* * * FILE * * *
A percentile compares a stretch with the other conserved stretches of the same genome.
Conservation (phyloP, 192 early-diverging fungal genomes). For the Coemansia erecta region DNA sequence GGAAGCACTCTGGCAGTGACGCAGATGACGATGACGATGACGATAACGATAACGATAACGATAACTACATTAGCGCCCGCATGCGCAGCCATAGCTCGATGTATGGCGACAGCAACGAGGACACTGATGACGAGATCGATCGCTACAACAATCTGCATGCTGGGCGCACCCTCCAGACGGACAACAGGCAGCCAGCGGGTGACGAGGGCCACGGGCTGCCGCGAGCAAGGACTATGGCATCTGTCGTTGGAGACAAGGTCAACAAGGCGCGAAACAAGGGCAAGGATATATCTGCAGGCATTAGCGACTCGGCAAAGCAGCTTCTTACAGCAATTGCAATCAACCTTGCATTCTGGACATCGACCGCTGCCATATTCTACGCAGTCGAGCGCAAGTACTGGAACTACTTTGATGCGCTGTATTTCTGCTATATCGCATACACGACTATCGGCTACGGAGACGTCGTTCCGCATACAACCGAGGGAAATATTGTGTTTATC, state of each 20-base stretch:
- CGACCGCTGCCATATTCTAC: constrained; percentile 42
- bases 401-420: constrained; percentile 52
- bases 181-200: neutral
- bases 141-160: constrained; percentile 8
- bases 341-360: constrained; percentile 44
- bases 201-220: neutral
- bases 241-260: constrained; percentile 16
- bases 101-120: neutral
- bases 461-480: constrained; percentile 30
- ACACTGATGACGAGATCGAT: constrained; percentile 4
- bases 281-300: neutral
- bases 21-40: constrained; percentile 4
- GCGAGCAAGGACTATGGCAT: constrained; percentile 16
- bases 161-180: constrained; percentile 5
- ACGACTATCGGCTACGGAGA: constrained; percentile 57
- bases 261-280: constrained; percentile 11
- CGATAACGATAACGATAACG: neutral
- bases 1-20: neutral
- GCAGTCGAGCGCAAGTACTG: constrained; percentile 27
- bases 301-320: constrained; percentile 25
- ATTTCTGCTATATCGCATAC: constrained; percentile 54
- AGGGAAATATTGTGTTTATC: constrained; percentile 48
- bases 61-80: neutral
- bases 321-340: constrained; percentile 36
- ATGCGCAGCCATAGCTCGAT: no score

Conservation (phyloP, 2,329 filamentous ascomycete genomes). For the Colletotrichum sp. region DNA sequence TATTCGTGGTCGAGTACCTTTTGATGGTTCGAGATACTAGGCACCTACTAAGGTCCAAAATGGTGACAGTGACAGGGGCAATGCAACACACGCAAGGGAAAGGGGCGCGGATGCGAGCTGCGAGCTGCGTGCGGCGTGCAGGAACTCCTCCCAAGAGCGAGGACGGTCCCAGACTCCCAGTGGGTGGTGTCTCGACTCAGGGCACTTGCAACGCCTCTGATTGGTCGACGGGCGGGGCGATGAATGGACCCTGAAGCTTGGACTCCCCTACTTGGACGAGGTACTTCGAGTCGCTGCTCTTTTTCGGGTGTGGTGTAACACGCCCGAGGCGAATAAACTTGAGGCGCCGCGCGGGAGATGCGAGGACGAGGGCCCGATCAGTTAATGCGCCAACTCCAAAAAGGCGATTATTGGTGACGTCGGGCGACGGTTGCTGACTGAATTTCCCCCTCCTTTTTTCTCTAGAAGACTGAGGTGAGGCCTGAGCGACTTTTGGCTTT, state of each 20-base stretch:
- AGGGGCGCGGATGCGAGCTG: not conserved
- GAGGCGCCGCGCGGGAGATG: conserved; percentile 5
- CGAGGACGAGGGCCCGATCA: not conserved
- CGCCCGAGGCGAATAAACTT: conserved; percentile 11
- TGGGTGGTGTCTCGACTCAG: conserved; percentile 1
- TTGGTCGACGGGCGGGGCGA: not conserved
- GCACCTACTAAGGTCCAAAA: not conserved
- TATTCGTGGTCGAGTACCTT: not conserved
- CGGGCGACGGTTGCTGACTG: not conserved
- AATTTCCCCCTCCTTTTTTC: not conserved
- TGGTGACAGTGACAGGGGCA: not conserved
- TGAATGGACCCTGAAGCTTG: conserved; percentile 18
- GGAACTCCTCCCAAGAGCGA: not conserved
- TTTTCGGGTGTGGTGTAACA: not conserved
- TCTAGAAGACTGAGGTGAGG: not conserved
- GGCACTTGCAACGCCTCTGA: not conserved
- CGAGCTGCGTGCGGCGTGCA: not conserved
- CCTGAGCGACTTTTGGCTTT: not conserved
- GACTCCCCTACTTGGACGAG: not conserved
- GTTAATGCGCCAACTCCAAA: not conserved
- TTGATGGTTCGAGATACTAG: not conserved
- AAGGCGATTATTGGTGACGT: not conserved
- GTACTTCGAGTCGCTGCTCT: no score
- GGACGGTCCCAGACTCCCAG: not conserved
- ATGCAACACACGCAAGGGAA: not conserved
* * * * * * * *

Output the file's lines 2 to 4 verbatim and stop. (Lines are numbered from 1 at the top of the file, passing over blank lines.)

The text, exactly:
Conservation (phyloP, 192 early-diverging fungal genomes). For the Coemansia erecta region DNA sequence GGAAGCACTCTGGCAGTGACGCAGATGACGATGACGATGACGATAACGATAACGATAACGATAACTACATTAGCGCCCGCATGCGCAGCCATAGCTCGATGTATGGCGACAGCAACGAGGACACTGATGACGAGATCGATCGCTACAACAATCTGCATGCTGGGCGCACCCTCCAGACGGACAACAGGCAGCCAGCGGGTGACGAGGGCCACGGGCTGCCGCGAGCAAGGACTATGGCATCTGTCGTTGGAGACAAGGTCAACAAGGCGCGAAACAAGGGCAAGGATATATCTGCAGGCATTAGCGACTCGGCAAAGCAGCTTCTTACAGCAATTGCAATCAACCTTGCATTCTGGACATCGACCGCTGCCATATTCTACGCAGTCGAGCGCAAGTACTGGAACTACTTTGATGCGCTGTATTTCTGCTATATCGCATACACGACTATCGGCTACGGAGACGTCGTTCCGCATACAACCGAGGGAAATATTGTGTTTATC, state of each 20-base stretch:
- CGACCGCTGCCATATTCTAC: constrained; percentile 42
- bases 401-420: constrained; percentile 52